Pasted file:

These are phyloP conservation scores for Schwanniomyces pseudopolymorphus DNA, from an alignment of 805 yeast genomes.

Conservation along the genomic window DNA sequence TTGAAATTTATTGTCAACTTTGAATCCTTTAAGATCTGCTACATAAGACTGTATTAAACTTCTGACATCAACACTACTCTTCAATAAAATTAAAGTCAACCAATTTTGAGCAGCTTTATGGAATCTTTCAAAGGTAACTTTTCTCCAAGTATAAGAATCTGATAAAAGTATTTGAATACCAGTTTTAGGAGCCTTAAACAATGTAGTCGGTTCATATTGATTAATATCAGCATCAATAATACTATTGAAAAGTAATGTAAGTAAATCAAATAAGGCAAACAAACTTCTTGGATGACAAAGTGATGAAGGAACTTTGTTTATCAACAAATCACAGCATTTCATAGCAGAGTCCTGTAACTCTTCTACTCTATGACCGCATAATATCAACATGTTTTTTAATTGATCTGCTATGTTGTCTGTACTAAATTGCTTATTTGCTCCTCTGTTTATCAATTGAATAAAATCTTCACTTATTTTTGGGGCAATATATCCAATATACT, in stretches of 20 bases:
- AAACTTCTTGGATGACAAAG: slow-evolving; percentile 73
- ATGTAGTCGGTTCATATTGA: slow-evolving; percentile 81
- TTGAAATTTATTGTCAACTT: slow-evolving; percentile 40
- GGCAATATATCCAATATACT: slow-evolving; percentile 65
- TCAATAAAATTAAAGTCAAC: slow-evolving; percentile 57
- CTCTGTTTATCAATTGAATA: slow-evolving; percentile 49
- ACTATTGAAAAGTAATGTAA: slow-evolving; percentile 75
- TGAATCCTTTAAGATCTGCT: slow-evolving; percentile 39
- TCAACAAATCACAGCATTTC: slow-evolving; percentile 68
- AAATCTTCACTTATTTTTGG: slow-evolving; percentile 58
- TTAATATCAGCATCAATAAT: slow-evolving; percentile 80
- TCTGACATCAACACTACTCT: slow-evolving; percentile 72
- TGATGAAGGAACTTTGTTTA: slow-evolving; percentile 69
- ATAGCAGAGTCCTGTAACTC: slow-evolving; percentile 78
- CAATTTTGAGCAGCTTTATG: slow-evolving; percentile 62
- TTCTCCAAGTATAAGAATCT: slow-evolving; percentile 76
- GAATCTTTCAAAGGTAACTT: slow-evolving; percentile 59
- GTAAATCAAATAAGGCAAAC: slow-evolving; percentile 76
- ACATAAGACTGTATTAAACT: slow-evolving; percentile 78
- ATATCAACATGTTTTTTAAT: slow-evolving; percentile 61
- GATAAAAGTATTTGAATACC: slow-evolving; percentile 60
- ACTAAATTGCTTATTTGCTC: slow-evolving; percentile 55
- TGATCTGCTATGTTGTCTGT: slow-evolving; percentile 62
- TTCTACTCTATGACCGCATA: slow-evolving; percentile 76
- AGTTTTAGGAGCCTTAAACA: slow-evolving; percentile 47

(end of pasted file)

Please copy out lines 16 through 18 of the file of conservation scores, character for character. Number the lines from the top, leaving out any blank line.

- ATAGCAGAGTCCTGTAACTC: slow-evolving; percentile 78
- CAATTTTGAGCAGCTTTATG: slow-evolving; percentile 62
- TTCTCCAAGTATAAGAATCT: slow-evolving; percentile 76